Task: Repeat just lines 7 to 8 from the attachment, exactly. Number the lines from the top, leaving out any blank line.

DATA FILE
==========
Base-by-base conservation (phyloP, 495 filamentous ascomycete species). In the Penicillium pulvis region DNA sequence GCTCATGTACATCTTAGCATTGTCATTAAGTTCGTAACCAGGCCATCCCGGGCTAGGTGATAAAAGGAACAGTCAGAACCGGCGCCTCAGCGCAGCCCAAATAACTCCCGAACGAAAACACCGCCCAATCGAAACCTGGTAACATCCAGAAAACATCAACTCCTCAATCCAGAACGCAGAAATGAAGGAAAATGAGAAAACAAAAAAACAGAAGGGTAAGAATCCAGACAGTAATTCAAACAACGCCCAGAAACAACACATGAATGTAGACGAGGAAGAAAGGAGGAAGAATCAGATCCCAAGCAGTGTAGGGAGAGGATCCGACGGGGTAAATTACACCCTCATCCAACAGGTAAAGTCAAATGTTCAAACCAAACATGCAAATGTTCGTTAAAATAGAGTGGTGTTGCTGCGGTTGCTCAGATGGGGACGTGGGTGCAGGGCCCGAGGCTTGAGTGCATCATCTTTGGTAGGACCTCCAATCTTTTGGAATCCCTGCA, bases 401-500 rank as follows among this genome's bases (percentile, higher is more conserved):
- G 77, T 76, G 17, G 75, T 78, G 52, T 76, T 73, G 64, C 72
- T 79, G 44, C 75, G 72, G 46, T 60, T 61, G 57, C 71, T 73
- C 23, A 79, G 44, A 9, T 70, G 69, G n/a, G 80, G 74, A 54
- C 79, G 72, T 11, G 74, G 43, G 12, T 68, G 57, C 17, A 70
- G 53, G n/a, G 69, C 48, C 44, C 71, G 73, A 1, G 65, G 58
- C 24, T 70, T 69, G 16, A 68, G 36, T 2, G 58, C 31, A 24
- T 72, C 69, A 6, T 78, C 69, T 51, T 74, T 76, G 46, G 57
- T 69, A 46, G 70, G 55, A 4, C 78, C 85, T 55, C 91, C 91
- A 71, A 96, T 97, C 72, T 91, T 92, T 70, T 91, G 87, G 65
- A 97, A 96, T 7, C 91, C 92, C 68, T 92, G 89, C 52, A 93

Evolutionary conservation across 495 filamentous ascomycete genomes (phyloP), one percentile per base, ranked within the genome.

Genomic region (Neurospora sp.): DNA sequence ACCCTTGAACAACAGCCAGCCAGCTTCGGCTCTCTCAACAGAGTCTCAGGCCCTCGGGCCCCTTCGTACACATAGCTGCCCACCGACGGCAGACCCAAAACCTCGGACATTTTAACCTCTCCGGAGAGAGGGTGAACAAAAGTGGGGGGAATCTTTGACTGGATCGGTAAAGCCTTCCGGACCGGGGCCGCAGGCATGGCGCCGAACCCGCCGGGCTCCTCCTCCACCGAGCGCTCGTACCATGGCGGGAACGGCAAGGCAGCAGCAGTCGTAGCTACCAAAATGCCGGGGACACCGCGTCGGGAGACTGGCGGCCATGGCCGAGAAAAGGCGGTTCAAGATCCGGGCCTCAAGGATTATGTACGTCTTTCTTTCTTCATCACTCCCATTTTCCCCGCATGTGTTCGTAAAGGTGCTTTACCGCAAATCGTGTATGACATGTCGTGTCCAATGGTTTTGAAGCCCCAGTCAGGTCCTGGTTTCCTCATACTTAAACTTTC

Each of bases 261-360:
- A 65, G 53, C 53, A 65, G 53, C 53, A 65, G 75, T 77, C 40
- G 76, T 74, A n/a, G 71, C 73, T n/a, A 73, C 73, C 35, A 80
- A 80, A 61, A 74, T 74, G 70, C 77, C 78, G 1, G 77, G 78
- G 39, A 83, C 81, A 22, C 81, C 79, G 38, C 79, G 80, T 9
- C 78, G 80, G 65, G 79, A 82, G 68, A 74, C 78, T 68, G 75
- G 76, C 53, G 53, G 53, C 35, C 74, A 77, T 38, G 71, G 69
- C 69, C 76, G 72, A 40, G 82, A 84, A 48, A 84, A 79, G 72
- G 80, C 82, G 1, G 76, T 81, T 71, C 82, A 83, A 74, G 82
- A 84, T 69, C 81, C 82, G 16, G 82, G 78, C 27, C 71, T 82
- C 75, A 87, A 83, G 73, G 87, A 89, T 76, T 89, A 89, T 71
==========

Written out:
- C 24, T 70, T 69, G 16, A 68, G 36, T 2, G 58, C 31, A 24
- T 72, C 69, A 6, T 78, C 69, T 51, T 74, T 76, G 46, G 57